To Consent Or Not To Consent

Author:Ms Christine O'Donovan
Profession:Mason Hayes & Curran
 
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In Porton Capital Technology Funds v. 3M UK Holdings Ltd & 3M Company¹, the English High Court considered the concepts underlying the requirement to seek and obtain consent on the one hand, and the countervailing measure of other parties entitlement not to consent. The phrase "subject to consent, such consent not to be unreasonably withheld" is regularly used by lawyers and is often viewed as an innocuous concession that demonstrates the reasonability. The Porton Capital case considered the consent concept².

The High Court in England held that vendors of a business on an earn-out basis had not unreasonably withheld their consent to the cessation of the business and were entitled to damages for breach by the purchaser of its contractual obligations to diligently seek regulatory approval for the product and to market it actively. Such judgment and order was made in context where the defendants argued that they had always acted in good faith and in accordance with the share purchase agreement; they were entitled to terminate business in circumstances where they had requested consent, it was not forthcoming and they had offered compensation.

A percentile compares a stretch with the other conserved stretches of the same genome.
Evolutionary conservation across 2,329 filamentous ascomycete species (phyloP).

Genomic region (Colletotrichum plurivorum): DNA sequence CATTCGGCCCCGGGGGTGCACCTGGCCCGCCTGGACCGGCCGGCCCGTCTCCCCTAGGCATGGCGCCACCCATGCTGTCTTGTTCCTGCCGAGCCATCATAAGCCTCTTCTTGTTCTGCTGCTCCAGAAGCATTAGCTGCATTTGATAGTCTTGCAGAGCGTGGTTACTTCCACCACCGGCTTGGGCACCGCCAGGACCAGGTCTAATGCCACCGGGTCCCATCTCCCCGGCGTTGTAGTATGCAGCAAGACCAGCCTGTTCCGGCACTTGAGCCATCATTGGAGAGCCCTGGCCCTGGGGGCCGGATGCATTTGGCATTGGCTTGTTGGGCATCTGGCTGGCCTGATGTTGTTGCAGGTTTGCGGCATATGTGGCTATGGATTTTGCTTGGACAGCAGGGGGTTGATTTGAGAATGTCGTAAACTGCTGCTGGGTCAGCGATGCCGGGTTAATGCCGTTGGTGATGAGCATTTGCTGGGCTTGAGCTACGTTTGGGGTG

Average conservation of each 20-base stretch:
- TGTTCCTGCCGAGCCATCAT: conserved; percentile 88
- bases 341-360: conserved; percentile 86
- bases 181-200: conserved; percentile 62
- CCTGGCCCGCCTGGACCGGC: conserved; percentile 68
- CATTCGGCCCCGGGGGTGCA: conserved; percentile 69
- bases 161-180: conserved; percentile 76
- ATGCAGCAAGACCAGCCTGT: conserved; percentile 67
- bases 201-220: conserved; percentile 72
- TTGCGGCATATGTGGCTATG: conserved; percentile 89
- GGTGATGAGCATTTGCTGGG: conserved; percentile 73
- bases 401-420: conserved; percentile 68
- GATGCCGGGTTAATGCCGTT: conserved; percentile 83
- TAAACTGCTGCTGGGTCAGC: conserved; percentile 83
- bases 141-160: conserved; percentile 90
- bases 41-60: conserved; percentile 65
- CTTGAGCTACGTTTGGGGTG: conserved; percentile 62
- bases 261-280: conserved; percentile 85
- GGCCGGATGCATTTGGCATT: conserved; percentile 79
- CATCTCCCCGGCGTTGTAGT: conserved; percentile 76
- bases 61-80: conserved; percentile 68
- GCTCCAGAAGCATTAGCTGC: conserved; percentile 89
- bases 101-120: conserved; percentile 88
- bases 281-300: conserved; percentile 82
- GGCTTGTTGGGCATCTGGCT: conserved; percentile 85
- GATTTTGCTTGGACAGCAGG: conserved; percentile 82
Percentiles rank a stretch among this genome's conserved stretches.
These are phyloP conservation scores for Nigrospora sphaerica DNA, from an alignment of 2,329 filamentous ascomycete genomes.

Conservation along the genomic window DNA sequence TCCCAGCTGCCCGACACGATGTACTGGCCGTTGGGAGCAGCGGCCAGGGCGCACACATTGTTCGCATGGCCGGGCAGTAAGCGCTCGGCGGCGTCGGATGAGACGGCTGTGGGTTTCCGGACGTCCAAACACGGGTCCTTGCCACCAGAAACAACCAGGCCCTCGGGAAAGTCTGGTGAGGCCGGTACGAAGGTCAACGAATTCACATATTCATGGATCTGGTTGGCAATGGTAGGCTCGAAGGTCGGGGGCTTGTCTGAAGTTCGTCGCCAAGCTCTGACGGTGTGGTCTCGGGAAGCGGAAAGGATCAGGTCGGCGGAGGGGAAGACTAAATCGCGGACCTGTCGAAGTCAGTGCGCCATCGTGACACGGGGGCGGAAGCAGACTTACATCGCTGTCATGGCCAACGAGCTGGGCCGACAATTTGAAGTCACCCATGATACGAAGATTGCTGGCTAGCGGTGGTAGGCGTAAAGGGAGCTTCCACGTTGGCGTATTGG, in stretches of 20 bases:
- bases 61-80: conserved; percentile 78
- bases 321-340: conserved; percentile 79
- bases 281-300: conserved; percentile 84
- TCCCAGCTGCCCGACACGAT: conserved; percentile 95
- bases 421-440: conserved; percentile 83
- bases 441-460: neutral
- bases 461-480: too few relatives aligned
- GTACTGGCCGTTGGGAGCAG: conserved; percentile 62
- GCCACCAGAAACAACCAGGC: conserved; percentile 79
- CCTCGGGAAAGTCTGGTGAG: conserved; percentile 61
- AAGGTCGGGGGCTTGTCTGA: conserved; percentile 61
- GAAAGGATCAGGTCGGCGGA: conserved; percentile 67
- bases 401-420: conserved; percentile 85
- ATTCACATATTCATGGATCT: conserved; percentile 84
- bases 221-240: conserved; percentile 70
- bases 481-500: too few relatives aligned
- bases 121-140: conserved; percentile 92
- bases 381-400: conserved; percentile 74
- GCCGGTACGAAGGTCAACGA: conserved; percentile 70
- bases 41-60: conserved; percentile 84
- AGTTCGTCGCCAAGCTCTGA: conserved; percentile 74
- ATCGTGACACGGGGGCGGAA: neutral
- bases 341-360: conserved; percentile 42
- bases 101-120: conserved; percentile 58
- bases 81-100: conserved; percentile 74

The Court analysed the commerciality surrounding the business in context of claim for damages and while a number of issues were considered there was one central to the case: Did the vendors act unreasonably in withholding consent from the Defendants to terminate the business in late 2008?

In answering this question, the Court gave detailed consideration to the meaning of the phrase itself and where the onus lies in proving whether withholding consent was reasonable. In considering the issue, the Judge agreed with the claimants who had highlighted the following principles:

the onus is on the party claiming that a refusal is unreasonable to demonstrate its unreasonableness; it is not for the party who may withhold consent to demonstrate that it was right or justified, merely that it was reasonable in the circumstances; in determining what is reasonable, the person granting/withholding consent are entitled to have regard to their own interests; and there is no...

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